In this guest article, Lauren LaFronz at Triple Point Technology looks at the role that mobile technologies can play in the fast-moving and increasingly volatile agri-food sector.
The new reality for agribusiness is that industry participants must adopt the latest sophisticated technology-based tools to protect their competitive advantage.
The complexity of managing unpredictable crop yields, changing demographics and demand patterns, and the interconnected, highly volatile wholesale markets are here to stay. Early adopters of desktop solutions gained a competitive advantage and those similarly on-trend in the mobile space may find the same.
The power and prevalence of today’s mobile devices is transforming the shape of the modern enterprise. Mobile applications empower executives to make informed, rapid decisions by giving them the data and analysis they need, when and where they need it. Industry experts believe that in four years approximately 50 percent of the devices connected to corporate networks will be mobile.
Food prices and market volatility have surged in recent years. According to the IMF Commodity Price Index, prices have almost doubled since 2005, while radical commodity price fluctuations of up to 40% are being observed according to advisory group, Spend Matters.
Companies at all stages in the food supply chain have increasingly turned to commodity risk management systems to improve decision-making and minimise risk. These sophisticated platforms enable firms to:
• Streamline the supply chain
• Provide product customisation
• Optimise complex trading
• Ensure compliance
• Manage price risk
These systems are typically provided through desktop or laptop interfaces, but the growing trend in technology is toward mobile devices.
In a survey conducted for IBM, 75% of executives stated that mobile devices are critical to the long-term success of their companies, and research from Forrester shows that 75% of companies report increased productivity using mobile applications.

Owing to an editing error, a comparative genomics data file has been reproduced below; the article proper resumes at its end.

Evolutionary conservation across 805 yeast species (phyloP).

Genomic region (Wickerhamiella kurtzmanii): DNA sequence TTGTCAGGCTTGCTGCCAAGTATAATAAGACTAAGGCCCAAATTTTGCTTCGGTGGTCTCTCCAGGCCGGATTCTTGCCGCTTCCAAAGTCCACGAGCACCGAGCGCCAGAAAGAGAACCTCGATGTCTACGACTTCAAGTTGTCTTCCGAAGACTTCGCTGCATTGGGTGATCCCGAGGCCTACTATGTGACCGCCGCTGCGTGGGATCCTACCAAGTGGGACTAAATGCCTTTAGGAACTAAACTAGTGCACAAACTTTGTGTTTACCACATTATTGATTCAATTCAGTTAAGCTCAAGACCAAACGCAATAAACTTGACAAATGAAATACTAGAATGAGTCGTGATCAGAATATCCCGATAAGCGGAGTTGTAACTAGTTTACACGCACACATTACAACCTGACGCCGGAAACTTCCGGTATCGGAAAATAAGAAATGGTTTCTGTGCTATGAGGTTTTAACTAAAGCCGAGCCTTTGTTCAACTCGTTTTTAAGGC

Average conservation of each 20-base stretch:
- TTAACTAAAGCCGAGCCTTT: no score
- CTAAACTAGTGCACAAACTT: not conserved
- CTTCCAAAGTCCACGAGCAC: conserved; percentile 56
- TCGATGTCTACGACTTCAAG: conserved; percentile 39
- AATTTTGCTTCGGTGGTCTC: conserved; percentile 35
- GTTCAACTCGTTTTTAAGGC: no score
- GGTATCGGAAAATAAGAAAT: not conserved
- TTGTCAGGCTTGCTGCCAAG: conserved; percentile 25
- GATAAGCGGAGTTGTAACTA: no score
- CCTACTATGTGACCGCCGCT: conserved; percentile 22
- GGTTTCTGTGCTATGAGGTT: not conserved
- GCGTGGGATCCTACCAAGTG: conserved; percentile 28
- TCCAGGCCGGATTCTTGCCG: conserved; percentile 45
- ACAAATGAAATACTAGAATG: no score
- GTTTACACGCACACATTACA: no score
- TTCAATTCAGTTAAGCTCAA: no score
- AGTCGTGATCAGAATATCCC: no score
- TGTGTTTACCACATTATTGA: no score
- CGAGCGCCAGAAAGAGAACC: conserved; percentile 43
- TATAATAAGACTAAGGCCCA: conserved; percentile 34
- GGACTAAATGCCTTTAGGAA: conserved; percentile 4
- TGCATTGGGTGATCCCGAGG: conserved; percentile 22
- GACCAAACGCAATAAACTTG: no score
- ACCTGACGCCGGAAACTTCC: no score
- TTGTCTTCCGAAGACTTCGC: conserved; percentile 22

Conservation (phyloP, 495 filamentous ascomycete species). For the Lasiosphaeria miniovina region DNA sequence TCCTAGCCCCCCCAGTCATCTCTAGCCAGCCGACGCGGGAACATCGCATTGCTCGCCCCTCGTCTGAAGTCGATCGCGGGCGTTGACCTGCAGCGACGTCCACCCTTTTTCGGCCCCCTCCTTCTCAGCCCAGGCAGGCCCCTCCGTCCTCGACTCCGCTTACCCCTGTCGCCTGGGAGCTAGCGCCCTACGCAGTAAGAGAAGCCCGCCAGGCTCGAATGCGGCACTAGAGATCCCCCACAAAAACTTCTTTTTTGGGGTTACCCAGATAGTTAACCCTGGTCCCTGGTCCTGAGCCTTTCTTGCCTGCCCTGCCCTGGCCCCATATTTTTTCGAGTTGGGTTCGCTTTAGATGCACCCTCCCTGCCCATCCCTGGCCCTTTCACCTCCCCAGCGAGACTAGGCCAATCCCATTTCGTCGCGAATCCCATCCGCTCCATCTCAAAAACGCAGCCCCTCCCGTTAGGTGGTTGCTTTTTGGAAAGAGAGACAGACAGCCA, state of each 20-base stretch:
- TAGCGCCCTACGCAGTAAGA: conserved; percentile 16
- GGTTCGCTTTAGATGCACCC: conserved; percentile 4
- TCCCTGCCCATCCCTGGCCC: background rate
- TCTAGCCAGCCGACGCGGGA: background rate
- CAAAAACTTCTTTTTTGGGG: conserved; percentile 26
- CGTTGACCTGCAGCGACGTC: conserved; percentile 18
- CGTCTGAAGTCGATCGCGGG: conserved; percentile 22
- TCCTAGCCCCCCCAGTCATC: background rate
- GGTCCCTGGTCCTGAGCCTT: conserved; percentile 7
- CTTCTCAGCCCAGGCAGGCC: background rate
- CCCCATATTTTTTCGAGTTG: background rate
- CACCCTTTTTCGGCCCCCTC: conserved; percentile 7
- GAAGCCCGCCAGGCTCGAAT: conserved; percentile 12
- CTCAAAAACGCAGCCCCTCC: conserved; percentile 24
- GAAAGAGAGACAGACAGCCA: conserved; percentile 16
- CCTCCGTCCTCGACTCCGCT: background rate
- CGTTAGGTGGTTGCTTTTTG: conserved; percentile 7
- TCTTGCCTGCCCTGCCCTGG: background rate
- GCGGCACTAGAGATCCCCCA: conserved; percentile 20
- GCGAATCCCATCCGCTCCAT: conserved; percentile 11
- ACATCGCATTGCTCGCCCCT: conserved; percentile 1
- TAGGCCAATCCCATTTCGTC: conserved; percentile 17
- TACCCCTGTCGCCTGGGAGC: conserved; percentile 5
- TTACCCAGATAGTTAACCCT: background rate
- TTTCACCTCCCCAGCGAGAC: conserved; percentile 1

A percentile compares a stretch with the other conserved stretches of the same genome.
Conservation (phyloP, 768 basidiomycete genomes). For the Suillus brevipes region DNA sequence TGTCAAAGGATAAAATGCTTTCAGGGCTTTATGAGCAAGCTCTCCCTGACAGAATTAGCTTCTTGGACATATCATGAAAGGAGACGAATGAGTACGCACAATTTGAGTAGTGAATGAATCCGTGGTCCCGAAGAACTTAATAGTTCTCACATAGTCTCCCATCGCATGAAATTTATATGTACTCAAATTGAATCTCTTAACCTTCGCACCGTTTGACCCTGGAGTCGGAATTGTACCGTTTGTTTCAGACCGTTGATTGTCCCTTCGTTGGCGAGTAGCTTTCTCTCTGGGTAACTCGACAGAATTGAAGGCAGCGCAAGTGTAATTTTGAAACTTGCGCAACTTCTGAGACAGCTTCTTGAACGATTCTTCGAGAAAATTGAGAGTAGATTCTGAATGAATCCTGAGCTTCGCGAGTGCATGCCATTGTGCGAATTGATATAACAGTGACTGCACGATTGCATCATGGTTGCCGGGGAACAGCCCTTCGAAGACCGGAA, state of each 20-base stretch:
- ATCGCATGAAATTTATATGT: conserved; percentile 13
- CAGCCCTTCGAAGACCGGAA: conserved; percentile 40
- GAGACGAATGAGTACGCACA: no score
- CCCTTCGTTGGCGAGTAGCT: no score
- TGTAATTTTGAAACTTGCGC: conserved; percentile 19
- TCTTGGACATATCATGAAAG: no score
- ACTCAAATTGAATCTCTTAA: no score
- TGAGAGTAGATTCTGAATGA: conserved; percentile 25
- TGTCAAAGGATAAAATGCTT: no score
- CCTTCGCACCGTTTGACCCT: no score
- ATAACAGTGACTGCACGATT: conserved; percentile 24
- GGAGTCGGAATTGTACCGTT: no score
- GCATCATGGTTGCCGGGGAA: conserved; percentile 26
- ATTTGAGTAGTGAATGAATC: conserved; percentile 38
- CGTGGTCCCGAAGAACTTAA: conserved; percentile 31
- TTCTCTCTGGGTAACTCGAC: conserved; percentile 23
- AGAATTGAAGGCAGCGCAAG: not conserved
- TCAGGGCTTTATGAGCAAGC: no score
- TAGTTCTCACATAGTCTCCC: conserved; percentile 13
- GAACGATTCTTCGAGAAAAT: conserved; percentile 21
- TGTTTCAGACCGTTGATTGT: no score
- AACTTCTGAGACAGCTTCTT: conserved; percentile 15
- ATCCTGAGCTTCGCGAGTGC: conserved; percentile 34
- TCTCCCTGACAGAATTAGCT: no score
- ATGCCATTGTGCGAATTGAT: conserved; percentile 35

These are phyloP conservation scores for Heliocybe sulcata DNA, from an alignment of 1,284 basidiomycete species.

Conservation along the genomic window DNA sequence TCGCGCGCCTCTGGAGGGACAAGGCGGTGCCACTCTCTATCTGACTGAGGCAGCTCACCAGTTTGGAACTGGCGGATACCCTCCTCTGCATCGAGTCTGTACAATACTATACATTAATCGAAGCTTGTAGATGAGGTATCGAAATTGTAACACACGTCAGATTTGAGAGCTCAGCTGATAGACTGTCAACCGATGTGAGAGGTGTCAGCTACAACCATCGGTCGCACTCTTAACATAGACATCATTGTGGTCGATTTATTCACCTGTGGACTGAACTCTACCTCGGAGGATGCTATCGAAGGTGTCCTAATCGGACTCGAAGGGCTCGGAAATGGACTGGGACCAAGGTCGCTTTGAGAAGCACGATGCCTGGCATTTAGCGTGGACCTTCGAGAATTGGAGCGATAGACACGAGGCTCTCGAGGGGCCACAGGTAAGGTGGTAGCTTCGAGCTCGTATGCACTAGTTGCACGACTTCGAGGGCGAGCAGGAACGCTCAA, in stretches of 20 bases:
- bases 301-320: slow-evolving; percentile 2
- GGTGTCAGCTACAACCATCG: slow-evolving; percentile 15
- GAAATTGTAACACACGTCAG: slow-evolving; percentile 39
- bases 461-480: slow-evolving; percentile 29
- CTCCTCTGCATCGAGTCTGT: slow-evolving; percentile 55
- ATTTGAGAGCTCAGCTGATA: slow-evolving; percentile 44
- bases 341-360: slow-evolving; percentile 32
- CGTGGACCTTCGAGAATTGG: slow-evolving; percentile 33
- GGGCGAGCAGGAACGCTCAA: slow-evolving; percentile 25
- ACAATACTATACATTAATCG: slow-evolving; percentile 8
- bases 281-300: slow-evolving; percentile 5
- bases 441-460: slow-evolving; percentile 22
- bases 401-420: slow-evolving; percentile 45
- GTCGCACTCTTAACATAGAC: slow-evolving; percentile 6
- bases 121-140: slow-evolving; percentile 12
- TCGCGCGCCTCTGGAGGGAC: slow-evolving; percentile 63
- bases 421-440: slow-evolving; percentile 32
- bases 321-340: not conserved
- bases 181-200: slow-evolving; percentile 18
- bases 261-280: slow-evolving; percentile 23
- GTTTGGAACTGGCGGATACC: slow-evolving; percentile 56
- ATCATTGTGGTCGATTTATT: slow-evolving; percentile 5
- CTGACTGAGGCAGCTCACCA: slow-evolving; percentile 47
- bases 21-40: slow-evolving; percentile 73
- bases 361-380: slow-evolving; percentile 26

In the agricultural sector, evidence suggests that the use of mobile phones by farmers and aggregators upstream has had a measurable, positive impact on supply-chain efficiency, particularly in developing nations. The improved flow of information between geographically dispersed stakeholders and often isolated producers has helped improve crop yields, co-ordinate logistics and reduce prices.
These benefits also extend to downstream operations, where executing commodity trades quickly and efficiently based on real-time pricing data is vital for optimising profits in a volatile market. Mobile applications can help ensure that deals are rapidly and accurately captured in enterprise systems, enabling companies to mitigate market risk.
However, it’s important to remember that entire desktop solutions that have been ported on to a mobile platform are sub-optimal. The ideal solution will include only those tasks that are suitable to the mobile environment; developed to offer seamless performance of the appropriate key functions.
For agriculture, this will include making sure that an offline mode is available to capture transactions in areas without internet access, and transmit them automatically when a connection becomes available.
The field of competition is mobbing to the mobile space. It’s time to take them up or risk being permanently left behind.
Lauren LaFronz is marketing director at Triple Point Technology.